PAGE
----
That and a number of other states are pushing for manufacturers to move to their state, with incentives....... Florida, Texas,.........

For businesses thinking about moving, All have to be look into, there are things not said.

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Re: Rhode Island Tax Code: What Manufacturers Don’t Know but Should

01/26/2014 7:54 AM

I haven't heard a peep about manufacturers packing up and running to blue states.

If RI doesn't have things in place that directly compete with what other states are offering, they will be hearing the sound of crickets.

Under Scott Walker's leadership, Wisconsin now has close to a $1 billion surplus, and is quickly becoming a business friendly state. This is despite the sheer hatred that was piled on him, a recall election, along with the left wing protests and defacing of the state's capital by union members.

Sometimes you just have to drag the horse to water, and force him to drink.

The result of what this evil man has done, will be a decrease in income and property taxes for everyone.

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Re: Rhode Island Tax Code: What Manufacturers Don’t Know but Should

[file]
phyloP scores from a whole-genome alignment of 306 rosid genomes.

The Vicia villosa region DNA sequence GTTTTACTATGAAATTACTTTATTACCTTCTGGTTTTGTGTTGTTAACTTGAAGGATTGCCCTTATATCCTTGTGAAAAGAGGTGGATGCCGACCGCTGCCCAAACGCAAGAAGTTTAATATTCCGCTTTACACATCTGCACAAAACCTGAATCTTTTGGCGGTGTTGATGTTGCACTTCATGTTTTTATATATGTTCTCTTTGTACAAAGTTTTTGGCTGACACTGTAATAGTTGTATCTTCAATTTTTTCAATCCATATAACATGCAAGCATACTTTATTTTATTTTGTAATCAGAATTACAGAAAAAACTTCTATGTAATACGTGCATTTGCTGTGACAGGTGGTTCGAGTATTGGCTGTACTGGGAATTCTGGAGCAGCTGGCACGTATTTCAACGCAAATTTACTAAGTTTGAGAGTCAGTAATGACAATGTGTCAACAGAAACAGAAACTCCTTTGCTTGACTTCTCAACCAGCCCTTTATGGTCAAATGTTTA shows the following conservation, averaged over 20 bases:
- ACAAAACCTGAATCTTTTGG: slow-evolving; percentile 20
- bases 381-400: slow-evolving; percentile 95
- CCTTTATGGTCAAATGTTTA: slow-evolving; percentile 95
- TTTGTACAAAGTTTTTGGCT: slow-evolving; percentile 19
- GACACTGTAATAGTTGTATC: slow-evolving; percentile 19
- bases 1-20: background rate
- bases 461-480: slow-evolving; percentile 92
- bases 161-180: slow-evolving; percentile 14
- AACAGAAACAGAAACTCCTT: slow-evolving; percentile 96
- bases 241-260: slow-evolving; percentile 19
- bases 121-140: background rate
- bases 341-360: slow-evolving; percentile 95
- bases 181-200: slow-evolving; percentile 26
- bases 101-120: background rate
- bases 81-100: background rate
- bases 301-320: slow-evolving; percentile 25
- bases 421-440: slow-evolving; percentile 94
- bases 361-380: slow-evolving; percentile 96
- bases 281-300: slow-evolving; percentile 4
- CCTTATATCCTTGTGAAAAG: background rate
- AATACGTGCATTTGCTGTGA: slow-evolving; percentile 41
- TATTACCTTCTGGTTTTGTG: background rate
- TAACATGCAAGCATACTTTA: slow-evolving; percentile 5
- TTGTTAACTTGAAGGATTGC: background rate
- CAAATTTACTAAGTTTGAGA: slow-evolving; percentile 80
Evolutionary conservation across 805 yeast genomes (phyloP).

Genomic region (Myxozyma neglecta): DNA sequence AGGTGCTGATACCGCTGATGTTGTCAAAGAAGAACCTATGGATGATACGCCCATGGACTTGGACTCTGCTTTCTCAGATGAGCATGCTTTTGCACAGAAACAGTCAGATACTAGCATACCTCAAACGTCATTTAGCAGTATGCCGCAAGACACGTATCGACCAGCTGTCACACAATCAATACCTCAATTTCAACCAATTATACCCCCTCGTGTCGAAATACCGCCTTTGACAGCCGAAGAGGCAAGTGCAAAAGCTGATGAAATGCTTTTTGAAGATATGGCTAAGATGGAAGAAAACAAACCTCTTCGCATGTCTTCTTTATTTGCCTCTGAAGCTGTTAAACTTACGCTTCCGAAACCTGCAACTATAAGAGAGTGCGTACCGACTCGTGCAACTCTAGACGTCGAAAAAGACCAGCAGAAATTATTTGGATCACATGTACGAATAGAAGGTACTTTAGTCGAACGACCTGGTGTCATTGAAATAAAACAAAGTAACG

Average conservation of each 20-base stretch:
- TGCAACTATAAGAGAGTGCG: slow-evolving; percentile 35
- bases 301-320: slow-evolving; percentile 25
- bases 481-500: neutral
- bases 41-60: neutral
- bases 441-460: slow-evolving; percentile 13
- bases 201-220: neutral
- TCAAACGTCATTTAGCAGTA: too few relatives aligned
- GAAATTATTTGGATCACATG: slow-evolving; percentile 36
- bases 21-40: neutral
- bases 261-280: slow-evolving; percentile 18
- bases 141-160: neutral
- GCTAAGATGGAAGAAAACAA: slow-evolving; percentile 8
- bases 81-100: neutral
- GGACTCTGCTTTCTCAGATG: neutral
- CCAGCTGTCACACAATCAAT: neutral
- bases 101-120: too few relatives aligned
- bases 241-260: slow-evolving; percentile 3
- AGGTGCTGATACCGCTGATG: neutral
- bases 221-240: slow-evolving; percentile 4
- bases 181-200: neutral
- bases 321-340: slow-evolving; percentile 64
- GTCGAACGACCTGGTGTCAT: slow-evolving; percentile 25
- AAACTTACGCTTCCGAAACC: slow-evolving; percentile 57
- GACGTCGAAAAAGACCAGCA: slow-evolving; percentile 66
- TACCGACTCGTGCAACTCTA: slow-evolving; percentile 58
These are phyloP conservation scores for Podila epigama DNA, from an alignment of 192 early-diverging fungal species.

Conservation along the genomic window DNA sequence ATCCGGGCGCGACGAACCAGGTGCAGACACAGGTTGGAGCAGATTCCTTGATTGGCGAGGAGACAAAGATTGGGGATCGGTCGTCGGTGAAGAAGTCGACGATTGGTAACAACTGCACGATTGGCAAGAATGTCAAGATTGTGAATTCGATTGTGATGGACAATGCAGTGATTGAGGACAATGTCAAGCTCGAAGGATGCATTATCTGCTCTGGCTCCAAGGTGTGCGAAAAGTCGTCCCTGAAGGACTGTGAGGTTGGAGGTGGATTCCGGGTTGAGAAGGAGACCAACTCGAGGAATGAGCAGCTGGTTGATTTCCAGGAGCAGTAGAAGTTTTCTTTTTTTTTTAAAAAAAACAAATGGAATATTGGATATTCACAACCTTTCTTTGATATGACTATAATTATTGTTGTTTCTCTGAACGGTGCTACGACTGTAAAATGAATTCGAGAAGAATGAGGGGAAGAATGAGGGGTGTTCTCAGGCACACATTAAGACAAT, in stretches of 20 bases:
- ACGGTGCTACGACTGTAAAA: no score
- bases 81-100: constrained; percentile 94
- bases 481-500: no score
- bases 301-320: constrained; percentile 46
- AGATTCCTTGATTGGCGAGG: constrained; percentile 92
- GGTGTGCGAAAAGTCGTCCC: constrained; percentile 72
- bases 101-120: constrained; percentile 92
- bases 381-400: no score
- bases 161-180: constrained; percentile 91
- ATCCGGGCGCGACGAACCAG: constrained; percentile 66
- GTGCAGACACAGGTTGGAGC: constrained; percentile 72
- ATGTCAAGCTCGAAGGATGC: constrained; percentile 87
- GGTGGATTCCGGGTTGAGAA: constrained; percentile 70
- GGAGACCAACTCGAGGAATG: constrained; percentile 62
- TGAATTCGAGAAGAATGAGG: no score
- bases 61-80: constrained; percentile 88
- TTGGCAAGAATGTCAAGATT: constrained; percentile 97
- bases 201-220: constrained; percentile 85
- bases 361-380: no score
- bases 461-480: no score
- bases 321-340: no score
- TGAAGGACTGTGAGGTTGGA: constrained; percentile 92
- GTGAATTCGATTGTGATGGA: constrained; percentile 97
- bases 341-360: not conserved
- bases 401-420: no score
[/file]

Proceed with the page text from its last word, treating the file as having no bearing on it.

01/26/2014 8:58 AM

That's not quite true, I'm a Wisconsinite, there is $700 million in unstructured debt. But, it looks like that debt is manageable.only if our (Wisconsin) economy keeps improving.

But, a 700 million in unstructured debt, we are still over 200 million ahead.

But it beats the 3 billion dollar deficeit he inherited. After he created Act 10, also known as the budget repair bill. Which addressed the unfair public sector unions benefits that was basically approved by the unions and union supported politicians, brought Wisconsin's fiscal problem back under control. But taking a portion of these surplus for varies ROI improvements for Wisconsin.

Oh by the way, I beleive Wisconsin is considered a blue state, it's just that, we woke up, seeing what was happening to Michigan and Illinois liberal policies.

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Re: Rhode Island Tax Code: What Manufacturers Don’t Know but Should

01/26/2014 11:36 AM

Yeah, I know it's blue...and proof that fiscal conservatism isn't a dirty phrase.

I wonder why I was hearing that it was a $900+ million surplus? Probably right wing spin.

Didn't Michigan just become a right to work state?

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Re: Rhode Island Tax Code: What Manufacturers Don’t Know but Should

01/26/2014 11:43 AM

It was a surplus, some do to the emproved economy from walkers fiscal responsibility, and some from an accounting error...:/

But the unstructured debt, I beleive are loans.

Either way, it's manageable.

And a surplus.

He's giving back about 500 million back to the taxpayers, and the rest to ajust the debt..... And if the trend that is going on since walker took office with a focus on fiscal responsibility...... The improve economy should address the remainder debt.

I feel it's under control.